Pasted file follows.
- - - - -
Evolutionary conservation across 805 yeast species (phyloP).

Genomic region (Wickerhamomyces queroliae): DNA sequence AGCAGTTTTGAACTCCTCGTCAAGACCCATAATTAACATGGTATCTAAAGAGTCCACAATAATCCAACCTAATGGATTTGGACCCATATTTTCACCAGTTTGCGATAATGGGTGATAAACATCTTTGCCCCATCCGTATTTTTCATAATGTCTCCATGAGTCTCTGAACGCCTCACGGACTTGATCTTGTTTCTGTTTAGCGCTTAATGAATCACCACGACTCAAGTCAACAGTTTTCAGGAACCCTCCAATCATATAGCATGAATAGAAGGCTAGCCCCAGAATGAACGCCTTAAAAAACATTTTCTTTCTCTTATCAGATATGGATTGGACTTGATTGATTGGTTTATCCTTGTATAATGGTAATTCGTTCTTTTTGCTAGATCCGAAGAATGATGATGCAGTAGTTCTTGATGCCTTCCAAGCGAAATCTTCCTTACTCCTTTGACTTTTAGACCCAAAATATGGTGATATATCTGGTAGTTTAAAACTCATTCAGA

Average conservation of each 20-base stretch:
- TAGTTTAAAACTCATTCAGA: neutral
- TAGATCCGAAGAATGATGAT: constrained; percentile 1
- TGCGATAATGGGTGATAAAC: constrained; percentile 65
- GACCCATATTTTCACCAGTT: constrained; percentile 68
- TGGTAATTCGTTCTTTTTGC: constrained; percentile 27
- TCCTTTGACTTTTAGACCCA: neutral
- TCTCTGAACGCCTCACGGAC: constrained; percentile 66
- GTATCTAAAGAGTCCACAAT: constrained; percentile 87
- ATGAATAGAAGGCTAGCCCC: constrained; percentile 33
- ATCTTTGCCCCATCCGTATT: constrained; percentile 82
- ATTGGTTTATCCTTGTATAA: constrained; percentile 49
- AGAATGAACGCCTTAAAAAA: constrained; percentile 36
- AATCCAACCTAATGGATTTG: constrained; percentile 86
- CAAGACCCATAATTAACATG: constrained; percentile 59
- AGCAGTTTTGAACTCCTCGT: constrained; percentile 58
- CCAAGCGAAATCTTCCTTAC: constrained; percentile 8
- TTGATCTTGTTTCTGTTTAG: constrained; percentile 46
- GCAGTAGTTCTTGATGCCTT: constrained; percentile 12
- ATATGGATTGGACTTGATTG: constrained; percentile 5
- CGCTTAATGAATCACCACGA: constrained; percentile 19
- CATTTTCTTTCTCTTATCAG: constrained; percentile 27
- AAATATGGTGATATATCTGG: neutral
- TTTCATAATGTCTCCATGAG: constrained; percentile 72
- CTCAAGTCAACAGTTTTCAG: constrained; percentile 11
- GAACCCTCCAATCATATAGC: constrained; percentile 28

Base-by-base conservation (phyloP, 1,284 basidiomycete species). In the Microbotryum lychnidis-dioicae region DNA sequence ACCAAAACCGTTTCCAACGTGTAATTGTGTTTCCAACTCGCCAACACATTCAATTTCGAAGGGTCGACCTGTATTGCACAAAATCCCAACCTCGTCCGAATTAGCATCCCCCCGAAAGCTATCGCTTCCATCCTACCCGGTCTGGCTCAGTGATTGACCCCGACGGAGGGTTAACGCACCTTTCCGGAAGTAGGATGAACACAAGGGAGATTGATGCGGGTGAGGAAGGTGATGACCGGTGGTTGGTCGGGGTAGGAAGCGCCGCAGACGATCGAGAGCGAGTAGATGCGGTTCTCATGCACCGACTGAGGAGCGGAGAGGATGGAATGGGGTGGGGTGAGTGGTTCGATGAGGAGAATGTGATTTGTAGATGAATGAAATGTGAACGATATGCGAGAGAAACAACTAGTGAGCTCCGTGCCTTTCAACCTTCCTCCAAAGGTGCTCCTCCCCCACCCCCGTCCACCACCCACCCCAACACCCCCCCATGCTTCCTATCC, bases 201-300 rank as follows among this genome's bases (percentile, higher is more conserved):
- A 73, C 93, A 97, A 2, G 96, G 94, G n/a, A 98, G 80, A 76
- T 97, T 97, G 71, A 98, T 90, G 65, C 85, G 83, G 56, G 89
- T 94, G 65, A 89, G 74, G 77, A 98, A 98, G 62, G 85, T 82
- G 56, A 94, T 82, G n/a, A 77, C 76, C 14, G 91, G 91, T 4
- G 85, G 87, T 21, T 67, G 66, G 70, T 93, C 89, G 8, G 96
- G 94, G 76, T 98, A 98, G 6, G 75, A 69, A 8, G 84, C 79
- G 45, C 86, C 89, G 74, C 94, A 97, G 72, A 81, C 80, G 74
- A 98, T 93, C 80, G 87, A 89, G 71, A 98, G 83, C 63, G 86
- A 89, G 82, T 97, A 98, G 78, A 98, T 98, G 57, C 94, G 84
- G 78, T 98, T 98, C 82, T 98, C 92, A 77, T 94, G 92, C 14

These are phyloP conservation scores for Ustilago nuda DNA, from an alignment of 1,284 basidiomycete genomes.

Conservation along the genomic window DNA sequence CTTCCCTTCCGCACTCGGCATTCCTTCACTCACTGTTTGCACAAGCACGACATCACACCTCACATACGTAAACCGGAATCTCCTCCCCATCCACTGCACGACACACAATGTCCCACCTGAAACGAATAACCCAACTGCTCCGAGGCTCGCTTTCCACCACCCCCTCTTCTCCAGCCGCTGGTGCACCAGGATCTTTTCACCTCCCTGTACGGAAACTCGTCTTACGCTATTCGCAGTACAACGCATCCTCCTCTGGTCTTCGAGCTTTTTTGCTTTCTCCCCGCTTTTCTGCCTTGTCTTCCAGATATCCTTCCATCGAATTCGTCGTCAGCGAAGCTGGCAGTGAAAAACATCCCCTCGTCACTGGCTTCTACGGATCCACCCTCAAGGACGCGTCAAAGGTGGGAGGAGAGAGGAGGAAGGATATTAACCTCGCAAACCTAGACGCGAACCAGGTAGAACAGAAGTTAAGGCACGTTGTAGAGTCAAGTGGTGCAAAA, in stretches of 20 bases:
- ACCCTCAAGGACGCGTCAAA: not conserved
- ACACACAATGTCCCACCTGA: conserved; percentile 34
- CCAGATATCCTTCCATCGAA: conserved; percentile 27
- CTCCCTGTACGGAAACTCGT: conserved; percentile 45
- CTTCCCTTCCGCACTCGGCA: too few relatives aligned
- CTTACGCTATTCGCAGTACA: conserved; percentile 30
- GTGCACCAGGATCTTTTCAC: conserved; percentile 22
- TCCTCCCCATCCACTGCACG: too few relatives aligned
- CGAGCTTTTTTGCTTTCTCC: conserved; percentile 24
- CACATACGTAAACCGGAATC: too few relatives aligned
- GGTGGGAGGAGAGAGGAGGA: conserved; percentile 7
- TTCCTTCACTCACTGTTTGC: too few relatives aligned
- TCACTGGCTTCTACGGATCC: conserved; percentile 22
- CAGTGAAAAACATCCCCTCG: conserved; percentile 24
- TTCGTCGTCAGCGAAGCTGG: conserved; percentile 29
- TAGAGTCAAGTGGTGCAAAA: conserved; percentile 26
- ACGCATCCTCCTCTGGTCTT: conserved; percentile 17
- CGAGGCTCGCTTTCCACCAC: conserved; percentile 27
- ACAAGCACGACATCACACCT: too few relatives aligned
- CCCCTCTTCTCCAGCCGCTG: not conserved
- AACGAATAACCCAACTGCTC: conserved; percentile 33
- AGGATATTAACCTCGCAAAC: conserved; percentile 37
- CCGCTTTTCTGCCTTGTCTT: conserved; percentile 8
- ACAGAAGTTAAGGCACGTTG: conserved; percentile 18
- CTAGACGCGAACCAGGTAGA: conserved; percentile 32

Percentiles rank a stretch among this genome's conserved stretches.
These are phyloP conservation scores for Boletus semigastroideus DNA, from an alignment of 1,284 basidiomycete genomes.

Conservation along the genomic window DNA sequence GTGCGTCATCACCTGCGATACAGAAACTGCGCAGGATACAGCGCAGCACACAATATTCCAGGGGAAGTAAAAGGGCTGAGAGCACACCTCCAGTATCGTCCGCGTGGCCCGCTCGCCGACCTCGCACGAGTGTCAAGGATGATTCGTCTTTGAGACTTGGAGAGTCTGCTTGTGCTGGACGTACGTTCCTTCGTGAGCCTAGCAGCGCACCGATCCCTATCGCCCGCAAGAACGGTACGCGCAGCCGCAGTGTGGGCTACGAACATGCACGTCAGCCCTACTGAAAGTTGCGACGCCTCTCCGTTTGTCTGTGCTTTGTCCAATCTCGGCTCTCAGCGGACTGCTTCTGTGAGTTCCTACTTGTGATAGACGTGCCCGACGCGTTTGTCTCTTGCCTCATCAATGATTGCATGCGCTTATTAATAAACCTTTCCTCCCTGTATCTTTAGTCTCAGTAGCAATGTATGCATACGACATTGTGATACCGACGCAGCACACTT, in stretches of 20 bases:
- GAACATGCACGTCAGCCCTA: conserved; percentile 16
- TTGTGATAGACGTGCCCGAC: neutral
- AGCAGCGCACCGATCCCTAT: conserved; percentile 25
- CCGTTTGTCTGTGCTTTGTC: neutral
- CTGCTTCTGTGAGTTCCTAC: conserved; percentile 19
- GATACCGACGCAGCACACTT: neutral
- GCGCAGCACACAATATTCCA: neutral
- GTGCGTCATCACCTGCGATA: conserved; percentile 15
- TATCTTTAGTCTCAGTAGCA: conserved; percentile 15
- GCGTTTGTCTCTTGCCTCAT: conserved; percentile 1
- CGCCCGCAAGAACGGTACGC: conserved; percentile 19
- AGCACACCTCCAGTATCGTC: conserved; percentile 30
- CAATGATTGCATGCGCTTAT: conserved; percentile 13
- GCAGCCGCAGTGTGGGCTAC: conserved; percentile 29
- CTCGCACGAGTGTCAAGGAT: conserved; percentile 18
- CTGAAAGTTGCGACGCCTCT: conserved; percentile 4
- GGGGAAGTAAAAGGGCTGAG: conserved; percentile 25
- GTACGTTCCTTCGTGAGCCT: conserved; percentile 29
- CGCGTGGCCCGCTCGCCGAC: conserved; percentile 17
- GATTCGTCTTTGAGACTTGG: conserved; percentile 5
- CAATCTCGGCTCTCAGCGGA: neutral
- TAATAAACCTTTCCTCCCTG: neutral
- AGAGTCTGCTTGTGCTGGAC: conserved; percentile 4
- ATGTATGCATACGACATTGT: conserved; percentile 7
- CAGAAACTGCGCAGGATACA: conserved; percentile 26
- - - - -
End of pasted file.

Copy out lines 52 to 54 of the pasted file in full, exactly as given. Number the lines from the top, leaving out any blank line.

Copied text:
- GGTGGGAGGAGAGAGGAGGA: conserved; percentile 7
- TTCCTTCACTCACTGTTTGC: too few relatives aligned
- TCACTGGCTTCTACGGATCC: conserved; percentile 22